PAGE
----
Miko Hayashi and her colleagues have worked hard to organize the Asian-American Digi-Fest, a little film festival in Berkeley, Calif., and now it’s time to screen the prizewinner, “Fortune Cookie Rookie.” The movie is just another piece of high-minded, low-budget hokum, but the Asian-American audience smiles and applauds at the fade-out — except for Miko’s boyfriend, Ben Tanaka, a grumpy, 30-year-old Japanese-American, who’s having none of it. After refusing to go to the after-party, he starts spewing his usual venom. “God, you drive me crazy sometimes,” Miko tells him. “It’s almost like you’re ashamed to be Asian.” To which he replies, “After a movie like that, I’m ashamed to be human!” Vaguely misanthropic and sexually insecure, Ben is the not-so-lovable protagonist of “Shortcomings,” a meticulously observed comic-book novella by Adrian Tomine. When Miko leaves Berkeley for an internship in New York, Ben finds he dislikes his own company even more than he disliked hers.
Ben is a fascinating, maddening character, a young fogey whose snobbishness doesn’t prevent him from enjoying DVDs with titles like “Sapphic Sorority,” much to Miko’s chagrin. She accuses him of having a thing for white girls, which really sets him off — and Tomine takes voyeuristic delight in capturing every gruesome facial expression of a couple in midargument. The author is an expert at hooking the reader without tricks or obvious effort, and you’ll be tempted to buzz through “Shortcomings” in an hour. But you’ll want to slow down to take in the detailed black-and-white panels that casually document the way we live now.
Tomine has always been attracted to love gone wrong among the hesitant young men and women of the bourgeois-bohemian set, but he gets his subject across in the unsentimental style of an anthropologist’s report. Unlike the more playful graphic novelists who influenced him, Daniel Clowes (“Ghost World,” “David Boring”) and the Hernandez brothers (“Love and Rockets”), Tomine isn’t given to flights of surrealism, rude jests or grotesque images. He is a mild observer, an invisible reporter, a scientist of the heart. His drawing style is plain and exact. The dialogue appearing inside his cartoon balloons is pitch-perfect and succinct. He’s daring in his restraint.
Tomine has been writing and drawing his “Optic Nerve” comic books since 1991, when he was a high school student in Sacramento. He hit upon his proud-to-be-mundane style toward the end of the decade. Before “Shortcomings” (working title: “White on Rice”), he put out three collections: “32 Stories” (an apprentice work), “Sleepwalk and Other Stories” (pretty good) and “Summer Blonde” (oh, yeah). Just about the only Asian-American to appear in his earliest comics was Tomine himself. In “Shortcomings,” the three main characters are Asian-Americans who explicitly address how they handle being in a minority. Once Miko leaves for New York, Ben entangles himself with two young blond women. A Philip Roth vibe reverberates through the volume as he and his friends question whether he likes blondes because of a subtle cultural brainwashing or his own hidden desire to assimilate. Tomine balances his antihero’s slow-motion fall from grace with the more hopeful story of his friend and foil, a Korean lesbian graduate student named Alice Kim, who stumbles upon true love after years of bed-hopping. Alice’s presence makes Ben a more palatable figure: he’s funny and relaxed when he’s with her. When she does an imitation of her immigrant parents, complete with Korean accent, Ben says, “What is this ... your Margaret Cho routine?”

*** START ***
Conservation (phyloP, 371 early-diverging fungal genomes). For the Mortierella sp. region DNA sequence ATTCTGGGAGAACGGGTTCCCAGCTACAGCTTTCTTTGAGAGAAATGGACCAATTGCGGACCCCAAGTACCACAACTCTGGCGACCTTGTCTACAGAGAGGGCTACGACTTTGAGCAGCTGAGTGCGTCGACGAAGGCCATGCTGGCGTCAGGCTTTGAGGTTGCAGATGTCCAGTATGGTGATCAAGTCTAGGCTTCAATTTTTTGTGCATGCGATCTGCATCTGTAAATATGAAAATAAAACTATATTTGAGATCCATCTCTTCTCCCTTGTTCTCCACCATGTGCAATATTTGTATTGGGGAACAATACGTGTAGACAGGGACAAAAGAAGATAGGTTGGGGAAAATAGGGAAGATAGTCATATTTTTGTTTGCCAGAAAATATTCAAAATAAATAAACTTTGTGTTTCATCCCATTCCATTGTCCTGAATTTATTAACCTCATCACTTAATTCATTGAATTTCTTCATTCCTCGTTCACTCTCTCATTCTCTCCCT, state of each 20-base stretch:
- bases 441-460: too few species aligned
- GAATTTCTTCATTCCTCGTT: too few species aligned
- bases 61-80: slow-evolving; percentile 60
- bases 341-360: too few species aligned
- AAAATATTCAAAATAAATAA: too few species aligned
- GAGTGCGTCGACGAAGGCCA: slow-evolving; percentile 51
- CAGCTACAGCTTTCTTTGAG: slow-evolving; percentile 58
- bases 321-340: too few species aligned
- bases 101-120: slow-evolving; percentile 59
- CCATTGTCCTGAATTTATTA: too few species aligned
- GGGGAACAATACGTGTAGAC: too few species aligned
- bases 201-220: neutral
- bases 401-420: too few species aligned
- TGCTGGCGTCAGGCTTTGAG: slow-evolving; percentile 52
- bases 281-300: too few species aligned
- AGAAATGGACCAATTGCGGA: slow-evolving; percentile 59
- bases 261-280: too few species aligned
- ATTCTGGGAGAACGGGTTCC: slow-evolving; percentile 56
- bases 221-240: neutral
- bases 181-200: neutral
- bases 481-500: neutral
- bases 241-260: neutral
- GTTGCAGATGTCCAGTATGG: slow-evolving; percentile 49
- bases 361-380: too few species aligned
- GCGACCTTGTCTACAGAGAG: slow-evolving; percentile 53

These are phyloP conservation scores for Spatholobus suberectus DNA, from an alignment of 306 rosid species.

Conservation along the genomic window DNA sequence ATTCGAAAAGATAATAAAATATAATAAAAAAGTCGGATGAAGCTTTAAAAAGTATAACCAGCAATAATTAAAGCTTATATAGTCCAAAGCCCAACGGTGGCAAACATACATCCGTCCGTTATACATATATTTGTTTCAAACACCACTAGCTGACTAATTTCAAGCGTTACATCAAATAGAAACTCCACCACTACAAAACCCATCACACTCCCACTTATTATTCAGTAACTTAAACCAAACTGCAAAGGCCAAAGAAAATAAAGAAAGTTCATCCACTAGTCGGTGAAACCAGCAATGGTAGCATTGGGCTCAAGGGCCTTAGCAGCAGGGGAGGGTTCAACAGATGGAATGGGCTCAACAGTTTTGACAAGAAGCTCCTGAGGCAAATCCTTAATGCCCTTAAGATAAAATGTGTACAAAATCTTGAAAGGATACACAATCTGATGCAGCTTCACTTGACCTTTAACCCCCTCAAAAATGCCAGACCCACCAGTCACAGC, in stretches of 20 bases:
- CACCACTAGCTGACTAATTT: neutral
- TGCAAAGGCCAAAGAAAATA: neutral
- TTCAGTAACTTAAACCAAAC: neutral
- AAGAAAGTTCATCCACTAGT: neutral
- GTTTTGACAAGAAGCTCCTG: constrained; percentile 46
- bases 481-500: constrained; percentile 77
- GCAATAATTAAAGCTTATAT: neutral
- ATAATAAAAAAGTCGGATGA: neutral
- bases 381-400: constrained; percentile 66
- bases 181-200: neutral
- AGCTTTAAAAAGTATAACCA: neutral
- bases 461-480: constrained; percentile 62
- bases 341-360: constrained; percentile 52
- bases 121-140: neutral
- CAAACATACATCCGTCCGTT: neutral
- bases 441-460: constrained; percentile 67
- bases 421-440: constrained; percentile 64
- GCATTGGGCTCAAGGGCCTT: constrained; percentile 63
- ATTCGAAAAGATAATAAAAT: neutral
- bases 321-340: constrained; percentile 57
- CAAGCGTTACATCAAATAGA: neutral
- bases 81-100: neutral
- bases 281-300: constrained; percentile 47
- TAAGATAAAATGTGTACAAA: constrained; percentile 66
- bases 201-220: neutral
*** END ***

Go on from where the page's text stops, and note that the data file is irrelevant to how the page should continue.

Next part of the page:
Maybe because Tomine wasn’t fully formed when his first comics came out, his readers have never been shy about sending him letters full of advice and criticism, and he has seemingly taken a perverse glee in printing them on a regular letters page in “Optic Nerve.” “You always do stories about shallow people who feel lost,” went a letter published in the 2001 issue. “Shallow, immature people make for shallow, immature stories.” When he began using “Optic Nerve” to serialize the story of Ben Tanaka, there were more complaints: “I find your stories completely infuriating. ... I couldn’t help groaning.” And this, from another dissatisfied customer: “I have a challenge for you: write a story about beekeeping. Create characters who are interested in something other than themselves.”
Tomine’s complaining fans may have a point. You look at his stuff and imagine the sociorealist masterpiece he might produce if he were to engage in some heroic Steinbeckian research. On the other hand, he has done well with what he once called “thinly veiled autobiography,” and his latest investigation into matters of the heart has gently led him to the stuff of more obvious social relevance. In its mood and its analysis of how male sexuality is tied up with ethnicity and social status, “Shortcomings” finds itself somewhere between “Goodbye, Columbus” and “Portnoy’s Complaint.” Eventually, Tomine may have his “American Pastoral.” And his cranky fans, like Roth’s, will probably take issue with him every step of the way, until they give in at last.